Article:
Welcome to the Multiversity Year in Review for 2021! To call this a weird year is a Hulk-sized understatement, but one thing that was a pleasant surprise was the sheer number of interesting and excellent comics that came out this year. We’ve got over 25 categories to get through, so make sure you’re checking out all of the articles by using our 2021 Year in Review tag.
3. Blacksad: They All Fall Down
Right from its beginning, Juan Díaz Canales and Juanjo Guarnido’s “Blacksad” was a great comic series, and since then it has continually gotten better with each new album; this year’s ‘They All Fall Down’ is the best “Blacksad” yet. As with all “Blacksad” stories, there is the central investigation driving the narrative, but it’s the way that investigation uncovers other themes that makes it great. At its core, we have a story about the privileged taking advantage of the working class, but through visual juxtaposition the working class are reframed as mere machinery, to be thrown away and replaced when they break down. Young women are used to sell products to grinning wolves. Time and time again, the story exposes the ways people are dehumanised and used and ignored.
But it’s the fine details I really love. There’s a scene in which a character has lost a friend, and she returns to a bar she used to visit with that friend. The establishing panel is a painting hung on the wall, Edward Hopper’s Nighthawks, which is so often associated with loneliness in what is meant to be a social space. The connection to this character’s emotional state is clear—a place that had once been shared with a friend is now full of emptiness. And yet there’s a panel that frames the painting hanging over Blacksad’s head, subtly connecting it to him too. By the end of the sequence, it’s apparent what loneliness hangs over him. The two characters had been sitting in a bar together, and yet alone, just like the patrons in the diner in Nighthawks.
‘They All Fall Down’ is full of casually presented greatness. It’s simply there, in a thousand tiny places, adding up to a lavish reading experience. ― Mark Tweedale
“Karmen” is a book that starts at 11 and slowly releases the pedal on the gas while pressing down firmly on the one labeled “Terry Gilliam.” It’s your standard It’s a Wonderful Life/“Christmas Carol” tale, but instead of a guardian angel or ghosts, we have Karmen, a reaper, who is basically wearing a skeleton morph suit without the head. She also works for a bureaucracy of reapers who all look like that, though that’s not really explored until issue two.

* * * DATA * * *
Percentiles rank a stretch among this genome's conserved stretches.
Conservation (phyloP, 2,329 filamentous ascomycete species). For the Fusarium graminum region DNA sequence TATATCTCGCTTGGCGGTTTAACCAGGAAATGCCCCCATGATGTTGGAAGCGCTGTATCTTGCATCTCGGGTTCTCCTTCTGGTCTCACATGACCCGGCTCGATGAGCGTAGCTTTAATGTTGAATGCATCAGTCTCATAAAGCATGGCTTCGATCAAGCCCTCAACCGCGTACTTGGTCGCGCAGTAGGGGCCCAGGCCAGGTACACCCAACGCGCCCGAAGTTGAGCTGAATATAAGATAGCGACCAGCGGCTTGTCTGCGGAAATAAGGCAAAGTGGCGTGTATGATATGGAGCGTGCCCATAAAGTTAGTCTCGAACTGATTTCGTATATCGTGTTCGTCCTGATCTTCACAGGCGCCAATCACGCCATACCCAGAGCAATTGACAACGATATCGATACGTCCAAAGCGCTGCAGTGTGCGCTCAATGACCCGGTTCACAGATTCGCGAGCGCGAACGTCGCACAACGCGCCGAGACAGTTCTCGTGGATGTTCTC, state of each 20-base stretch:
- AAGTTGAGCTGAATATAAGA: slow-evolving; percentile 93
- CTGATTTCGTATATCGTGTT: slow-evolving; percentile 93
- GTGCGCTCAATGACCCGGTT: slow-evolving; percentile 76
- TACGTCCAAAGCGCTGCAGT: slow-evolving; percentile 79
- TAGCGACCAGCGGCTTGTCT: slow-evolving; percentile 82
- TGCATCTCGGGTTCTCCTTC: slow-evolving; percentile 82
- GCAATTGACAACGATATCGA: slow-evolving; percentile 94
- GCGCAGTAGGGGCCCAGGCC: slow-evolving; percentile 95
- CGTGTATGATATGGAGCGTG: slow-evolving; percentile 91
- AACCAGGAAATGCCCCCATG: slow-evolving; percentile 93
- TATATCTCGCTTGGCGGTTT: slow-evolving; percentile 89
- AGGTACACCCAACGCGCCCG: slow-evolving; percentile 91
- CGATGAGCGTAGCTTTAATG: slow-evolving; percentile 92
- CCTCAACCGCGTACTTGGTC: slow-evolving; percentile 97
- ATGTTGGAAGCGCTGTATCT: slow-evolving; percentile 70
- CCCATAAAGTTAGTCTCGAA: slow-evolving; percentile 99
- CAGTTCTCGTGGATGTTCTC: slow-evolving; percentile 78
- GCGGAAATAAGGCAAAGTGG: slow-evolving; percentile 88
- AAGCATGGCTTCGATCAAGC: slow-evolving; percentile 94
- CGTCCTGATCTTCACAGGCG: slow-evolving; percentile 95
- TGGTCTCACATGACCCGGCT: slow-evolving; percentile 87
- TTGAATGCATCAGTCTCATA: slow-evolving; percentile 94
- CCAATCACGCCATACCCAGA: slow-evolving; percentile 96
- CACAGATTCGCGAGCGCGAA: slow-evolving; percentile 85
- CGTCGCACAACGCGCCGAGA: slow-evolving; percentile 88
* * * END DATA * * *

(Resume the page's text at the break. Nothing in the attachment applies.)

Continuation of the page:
Much like the lead characters, the first issue is a LOT – fair warning, it is very graphic in its portrayal of self-harm, suicide, and death; a very pretty portrayal but still gruesome and may not be to everyone’s taste. Oh, and like many European comics, it’s got a fair bit more sex than your typical American comic, with a very naked protagonist.
Taken together, this may seem like an odd way to praise the book that made it to number two on this list but March turns those elements into an affecting and arresting story about life, self, and learning to grow. It’s a beautiful work, with thin, pen-like inks coupled with lush environments and expressive personalities who seem shallow at first before revealing hidden depths. It shocks, disorients, and rearranges your view of the world, all so that you can see things you once could not, be it because they were hidden from you or, more likely, hidden by you. It’s darkly funny at times and disturbing at others, and while the protagonist can be insufferable, that too is part of the magic of “Karmen.” – Elias RosnerContinued below
If you’ve read any of Fréderic Brrémaud and Federico Bertolucci’s “Love” series, then you’ll have some idea what you’re in for with “Brindille.” “Love” explores the lives of animals, with Bertolucci’s art utterly transporting the reader into their world. While reading “Love: The Lion,” the Serengeti is more than just the environment the animals live in, it’s a reflection of the characters; when the lion is hungry, the world around is dry and bare. In “Love,” this is overt—it is a silent comic, so the reader naturally looks for more cues in the art than usual. “Brindille,” by contrast, is positively chatty, but the same environmental storytelling seen in “Love” is still at play here. I’d even argue it has been pushed further in “Brindille,” and to get the most out of the book I’d advise slowing down and soaking in the art.
Brindille (“Twig”), the central character, is easy to read—her emotions sit on the surface most of the time and she’s a familiar character type, so we don’t really need to look to the environment to read her emotions as much as we would in “Love.” But there’s more to Brindille than her emotions, and the environment is doing more than just echoing back that emotional state, though it may not be obvious at first. Brindille is a character without memory—however, while she may have forgotten who she is, where she came from, where she is now, and what she’s running from, the environment remembers and expresses it.
Of course, it helps that the environments of “Brindille” are gorgeous. I’ve been able to convince people to pick up this book simply by showing them a single page.
You can tell from this image alone if “Brindille’s” world is the kind you want to spend time in, if the comic’s mood is the right fit for you, and if its pacing will sweep you away. Even out of context, this image transports the reader—we immediately understand a lonely girl and a wolf in a world too big for them, the softer shapes in the foreground giving way to mountains like bared teeth looming ahead. Aspects of “Brindille” are designed to be felt almost unconsciously through its art, like something we’re only vaguely aware of—which is such a perfect fit for a story where the only concrete thing its protagonist knows is how she feels. ― Mark Tweedale